In late October, a conference called Tasting Climate Change was held in Canada. The subject was the impact of climate change on wine growing. An important question asked was: is it justifiable to plant vines where they have to be irrigated? Undoubtedly an interesting question.
We asked ourselves approximately the same question when we wrote the book about biodynamic and organic wines a few years ago: is it justifiable to plant vines where they must be sprayed with environmentally hazardous products?
As one of the speakers quite rightly points out, without irrigation, the vineyards in the New World would not exist. Bordeaux receives 45 to 55% of its annual rainfall during the growing season while the Napa Valley gets 5 to 10%.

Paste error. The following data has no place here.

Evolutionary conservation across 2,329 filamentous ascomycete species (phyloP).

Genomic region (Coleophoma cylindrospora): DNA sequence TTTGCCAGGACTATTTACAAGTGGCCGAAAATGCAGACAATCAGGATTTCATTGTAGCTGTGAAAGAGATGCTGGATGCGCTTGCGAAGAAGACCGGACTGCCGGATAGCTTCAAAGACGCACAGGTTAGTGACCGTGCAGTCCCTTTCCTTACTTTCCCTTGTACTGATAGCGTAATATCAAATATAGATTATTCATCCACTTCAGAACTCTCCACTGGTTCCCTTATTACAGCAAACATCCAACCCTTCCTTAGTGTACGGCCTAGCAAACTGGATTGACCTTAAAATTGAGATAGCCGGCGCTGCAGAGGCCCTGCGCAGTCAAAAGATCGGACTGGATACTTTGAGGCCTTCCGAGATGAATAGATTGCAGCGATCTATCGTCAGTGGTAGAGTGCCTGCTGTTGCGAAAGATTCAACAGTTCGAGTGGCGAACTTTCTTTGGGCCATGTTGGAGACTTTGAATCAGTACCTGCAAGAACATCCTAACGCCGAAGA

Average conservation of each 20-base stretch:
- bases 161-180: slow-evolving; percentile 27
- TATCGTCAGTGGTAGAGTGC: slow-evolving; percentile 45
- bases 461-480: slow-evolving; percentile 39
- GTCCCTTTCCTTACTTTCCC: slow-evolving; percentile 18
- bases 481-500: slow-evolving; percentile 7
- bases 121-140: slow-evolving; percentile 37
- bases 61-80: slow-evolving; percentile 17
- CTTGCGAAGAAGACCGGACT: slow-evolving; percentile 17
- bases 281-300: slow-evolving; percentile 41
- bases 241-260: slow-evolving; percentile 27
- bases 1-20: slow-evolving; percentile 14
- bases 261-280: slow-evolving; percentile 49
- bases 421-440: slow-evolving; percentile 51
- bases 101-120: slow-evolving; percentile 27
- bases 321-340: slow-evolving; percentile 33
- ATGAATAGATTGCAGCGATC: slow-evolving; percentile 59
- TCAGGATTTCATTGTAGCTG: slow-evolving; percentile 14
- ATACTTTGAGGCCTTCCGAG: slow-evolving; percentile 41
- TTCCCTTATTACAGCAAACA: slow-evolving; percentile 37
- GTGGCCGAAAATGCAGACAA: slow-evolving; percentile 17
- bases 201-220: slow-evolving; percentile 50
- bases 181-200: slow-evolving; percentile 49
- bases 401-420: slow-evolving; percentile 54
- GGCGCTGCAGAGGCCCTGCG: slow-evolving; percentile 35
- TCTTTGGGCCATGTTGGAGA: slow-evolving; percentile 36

However, Pedro Parra, a well-known Chilean terroir expert, said that irrigation in many places in the New World would not be needed if you used the right rootstock, worked properly in the vineyard and, above all, accepted a lower yield. But that would mean that the wines would be significantly more expensive. Which wine consumers would accept that?
Read more about the interesting climate conference here meininger.de
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